"As the saying goes, you cannot improve what you cannot measure. Until and unless there is a way to identify, map and coordinate the movement of Rohingya in this country, there will always be suspicions and misconceptions about them as a community," they noted.

The consortium of medical NGOs also pointed out that despite the challenges they face in the country, refugees have been taking care of their communities, aided by NGOs, so as not to burden the government and Malaysians.

"Much of their sustenance is provided on a humanitarian basis, supported by foreign funding and UNHCR, not the Malaysian government as most people assume," they stated, adding that during this Covid-19 pandemic, some refugee communities have gone the extra mile to assist frontline health workers by producing PPE (personal protection equipment), while others actively disseminate information or assist health workers to conduct screening in their community.

"The refugee and Rohingya issue in Malaysia does not go away simply with a petition to ‘Say no’ to them. Rather than idealistically trying to wish them and their problems away with a magic wand, we need to tackle the problem heads-on, solving one problem at a time, focusing on their potential threat of being a Covid-19 hotbed," they said, commending the government’s decisive action of identifying their cluster and moving in with mass screenings are to be lauded, for the overall good of all Malaysians.

"If not quickly identified and treated, infectious diseases such as Covid-19 will continue to fester and spread not only among the refugees but to our countrymen," they noted.

The online hate against the Rohingya began appearing after Malaysia was criticised for denying entry to a boat trafficking Rohingya into the country on April 16 to protect the country against imported cases of Covid-19. It was escorted beyond Malaysian waters after its supplies had been replenished.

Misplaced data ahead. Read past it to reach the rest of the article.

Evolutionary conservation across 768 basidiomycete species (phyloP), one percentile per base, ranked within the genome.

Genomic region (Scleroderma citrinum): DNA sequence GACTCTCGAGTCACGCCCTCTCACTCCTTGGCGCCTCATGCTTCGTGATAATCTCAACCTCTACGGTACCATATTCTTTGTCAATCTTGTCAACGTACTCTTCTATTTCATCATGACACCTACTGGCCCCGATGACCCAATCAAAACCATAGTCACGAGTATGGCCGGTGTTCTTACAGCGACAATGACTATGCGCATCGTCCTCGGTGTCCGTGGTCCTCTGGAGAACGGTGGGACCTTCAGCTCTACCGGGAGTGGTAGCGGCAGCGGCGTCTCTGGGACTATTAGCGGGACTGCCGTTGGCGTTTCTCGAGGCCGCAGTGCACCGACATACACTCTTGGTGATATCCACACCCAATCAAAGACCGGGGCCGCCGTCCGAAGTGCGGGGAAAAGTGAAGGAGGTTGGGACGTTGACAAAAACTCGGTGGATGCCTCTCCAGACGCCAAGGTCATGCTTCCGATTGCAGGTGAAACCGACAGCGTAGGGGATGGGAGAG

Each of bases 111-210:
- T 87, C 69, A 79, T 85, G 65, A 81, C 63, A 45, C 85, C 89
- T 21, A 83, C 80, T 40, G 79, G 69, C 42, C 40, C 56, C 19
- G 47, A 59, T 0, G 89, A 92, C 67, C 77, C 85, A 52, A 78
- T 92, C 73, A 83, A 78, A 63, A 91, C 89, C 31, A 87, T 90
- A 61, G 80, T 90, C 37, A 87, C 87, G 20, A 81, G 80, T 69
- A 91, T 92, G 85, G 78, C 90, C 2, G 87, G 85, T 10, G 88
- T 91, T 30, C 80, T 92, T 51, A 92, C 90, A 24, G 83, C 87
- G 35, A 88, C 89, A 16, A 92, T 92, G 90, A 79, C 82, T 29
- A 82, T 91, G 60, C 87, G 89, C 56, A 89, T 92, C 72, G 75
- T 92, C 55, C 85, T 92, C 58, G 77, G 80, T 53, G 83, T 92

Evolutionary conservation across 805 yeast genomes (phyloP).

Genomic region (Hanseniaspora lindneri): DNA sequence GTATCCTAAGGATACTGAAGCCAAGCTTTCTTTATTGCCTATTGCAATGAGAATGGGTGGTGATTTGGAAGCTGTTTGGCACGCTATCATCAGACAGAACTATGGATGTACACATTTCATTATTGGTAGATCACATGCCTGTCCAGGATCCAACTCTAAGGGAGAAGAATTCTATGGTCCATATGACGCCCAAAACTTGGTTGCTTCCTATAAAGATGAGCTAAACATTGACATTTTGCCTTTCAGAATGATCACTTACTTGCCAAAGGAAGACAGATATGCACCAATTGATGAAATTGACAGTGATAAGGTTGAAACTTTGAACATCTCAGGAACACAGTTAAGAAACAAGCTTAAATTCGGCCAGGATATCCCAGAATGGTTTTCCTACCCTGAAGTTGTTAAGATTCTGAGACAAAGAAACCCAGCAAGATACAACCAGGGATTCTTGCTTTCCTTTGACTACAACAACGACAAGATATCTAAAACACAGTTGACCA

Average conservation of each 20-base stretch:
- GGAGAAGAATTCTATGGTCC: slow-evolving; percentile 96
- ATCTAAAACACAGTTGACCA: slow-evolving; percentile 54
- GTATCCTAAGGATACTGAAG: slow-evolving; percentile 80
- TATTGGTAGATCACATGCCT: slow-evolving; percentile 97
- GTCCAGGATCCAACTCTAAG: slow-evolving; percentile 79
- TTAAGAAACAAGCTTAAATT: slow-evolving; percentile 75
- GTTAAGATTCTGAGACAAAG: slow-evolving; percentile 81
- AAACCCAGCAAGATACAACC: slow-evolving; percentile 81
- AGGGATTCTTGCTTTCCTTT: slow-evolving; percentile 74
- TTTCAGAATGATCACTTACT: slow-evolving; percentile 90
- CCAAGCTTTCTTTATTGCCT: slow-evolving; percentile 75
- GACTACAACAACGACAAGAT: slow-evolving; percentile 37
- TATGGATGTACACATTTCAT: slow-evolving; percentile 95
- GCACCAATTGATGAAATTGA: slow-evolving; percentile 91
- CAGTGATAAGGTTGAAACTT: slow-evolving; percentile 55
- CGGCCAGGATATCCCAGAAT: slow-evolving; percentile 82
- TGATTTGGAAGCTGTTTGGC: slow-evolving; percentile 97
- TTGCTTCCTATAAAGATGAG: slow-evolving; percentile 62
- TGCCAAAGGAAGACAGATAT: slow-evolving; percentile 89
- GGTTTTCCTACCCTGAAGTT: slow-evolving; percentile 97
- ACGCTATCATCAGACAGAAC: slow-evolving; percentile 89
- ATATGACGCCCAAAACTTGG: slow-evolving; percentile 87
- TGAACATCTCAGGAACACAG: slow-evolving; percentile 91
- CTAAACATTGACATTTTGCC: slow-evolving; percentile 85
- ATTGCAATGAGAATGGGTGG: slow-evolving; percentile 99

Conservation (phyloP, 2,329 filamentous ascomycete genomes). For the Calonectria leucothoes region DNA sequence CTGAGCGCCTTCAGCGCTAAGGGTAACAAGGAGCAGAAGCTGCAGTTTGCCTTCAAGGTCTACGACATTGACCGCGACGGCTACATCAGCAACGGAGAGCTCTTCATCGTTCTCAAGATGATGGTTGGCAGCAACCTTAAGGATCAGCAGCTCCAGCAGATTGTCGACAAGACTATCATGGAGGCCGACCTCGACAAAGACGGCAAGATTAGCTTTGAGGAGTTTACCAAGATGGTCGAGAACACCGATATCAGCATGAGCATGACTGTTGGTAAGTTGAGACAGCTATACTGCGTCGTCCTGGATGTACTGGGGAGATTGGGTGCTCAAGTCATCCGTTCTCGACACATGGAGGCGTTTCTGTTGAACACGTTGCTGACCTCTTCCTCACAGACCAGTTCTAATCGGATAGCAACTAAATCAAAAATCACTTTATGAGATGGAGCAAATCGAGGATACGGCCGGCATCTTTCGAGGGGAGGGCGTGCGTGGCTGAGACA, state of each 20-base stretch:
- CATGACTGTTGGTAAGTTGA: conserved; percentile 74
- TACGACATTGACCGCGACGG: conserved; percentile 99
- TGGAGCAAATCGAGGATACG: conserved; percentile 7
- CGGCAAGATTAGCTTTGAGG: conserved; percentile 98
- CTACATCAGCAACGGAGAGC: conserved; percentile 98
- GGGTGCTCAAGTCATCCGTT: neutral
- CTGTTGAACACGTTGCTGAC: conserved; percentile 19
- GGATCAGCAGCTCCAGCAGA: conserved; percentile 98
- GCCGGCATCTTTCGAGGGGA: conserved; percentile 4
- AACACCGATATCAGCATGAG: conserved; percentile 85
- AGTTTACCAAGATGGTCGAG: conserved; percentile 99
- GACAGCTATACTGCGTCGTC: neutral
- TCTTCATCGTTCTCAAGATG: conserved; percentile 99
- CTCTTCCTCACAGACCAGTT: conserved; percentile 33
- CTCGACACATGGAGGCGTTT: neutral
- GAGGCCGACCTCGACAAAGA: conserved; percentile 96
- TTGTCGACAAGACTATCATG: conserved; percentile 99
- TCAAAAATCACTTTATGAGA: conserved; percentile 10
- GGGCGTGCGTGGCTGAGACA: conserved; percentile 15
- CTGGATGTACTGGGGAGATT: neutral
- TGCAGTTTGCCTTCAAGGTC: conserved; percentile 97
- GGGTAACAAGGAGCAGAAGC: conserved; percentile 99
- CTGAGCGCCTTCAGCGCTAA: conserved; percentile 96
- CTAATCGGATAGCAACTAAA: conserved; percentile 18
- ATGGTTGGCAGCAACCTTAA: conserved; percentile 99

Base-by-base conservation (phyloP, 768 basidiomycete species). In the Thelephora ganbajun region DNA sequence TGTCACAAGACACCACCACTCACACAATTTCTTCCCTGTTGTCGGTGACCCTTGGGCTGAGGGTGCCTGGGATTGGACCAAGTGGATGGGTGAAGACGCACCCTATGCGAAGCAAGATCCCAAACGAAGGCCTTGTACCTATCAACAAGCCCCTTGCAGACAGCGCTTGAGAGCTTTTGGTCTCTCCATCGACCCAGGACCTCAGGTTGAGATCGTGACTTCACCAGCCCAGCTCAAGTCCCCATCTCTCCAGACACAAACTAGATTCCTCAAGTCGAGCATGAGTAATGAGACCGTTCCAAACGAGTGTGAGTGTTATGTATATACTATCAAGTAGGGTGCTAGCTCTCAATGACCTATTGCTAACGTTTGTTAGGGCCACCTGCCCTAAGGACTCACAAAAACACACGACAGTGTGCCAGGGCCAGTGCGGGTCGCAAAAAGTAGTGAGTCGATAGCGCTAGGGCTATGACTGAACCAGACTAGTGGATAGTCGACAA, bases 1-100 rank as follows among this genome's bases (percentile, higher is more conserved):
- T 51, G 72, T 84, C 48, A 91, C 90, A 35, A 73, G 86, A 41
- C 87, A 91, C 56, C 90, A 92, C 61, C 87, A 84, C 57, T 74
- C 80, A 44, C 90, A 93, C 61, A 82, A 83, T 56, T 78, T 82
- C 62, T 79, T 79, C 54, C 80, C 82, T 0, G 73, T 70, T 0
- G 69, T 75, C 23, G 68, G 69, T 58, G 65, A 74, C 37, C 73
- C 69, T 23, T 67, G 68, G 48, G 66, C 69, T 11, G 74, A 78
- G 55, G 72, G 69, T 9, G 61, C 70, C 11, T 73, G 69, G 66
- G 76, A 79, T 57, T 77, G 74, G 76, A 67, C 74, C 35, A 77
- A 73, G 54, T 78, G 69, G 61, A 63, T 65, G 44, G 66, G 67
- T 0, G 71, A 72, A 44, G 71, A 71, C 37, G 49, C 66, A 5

According to the Malaysian Maritime Enforcement Agency (MMEA), there have been many attempts made by undocumented immigrants to enter the country by sea during the MCO period.

A lot of the hate has been directed specifically at Zafar Ahmad Abdul Ghani, who heads the Myanmar Ethnic Rohingya Human Rights Organisation Malaysia (Merhrom).

Viral social media postings claim that Zafar Ahmad demanded that the Rohingya be given Malaysian citizenship and that he also insulted locals.

Zafar Ahmad has posted a video message online denying that he made that demand and saying that the Rohingya have always been grateful for the support shown by Malaysia, which has pressured Myanmar to stop the genocide in Rakhine.

“When the genocide there has stopped and we are accepted as Myanmar citizens, we can go back to our country of origin," he says in his message.

Syarifah Syakirah, a Rohingya who was resettled in the United States eight months ago can attest to her people’s love for Malaysia. In an email interview, she says that growing up in here, she learnt to speak Malay well and even adapted parts of Malay culture into her everyday life.

"If that’s not sign of love and respect then what is? In short, we are really grateful to and love Malaysia and its people," says the founder of the Rohingya Women Development Network.

She also says that it is a misconception that the Rohingya want Malaysian citizenship and that all they ask for is shelter and basic human rights.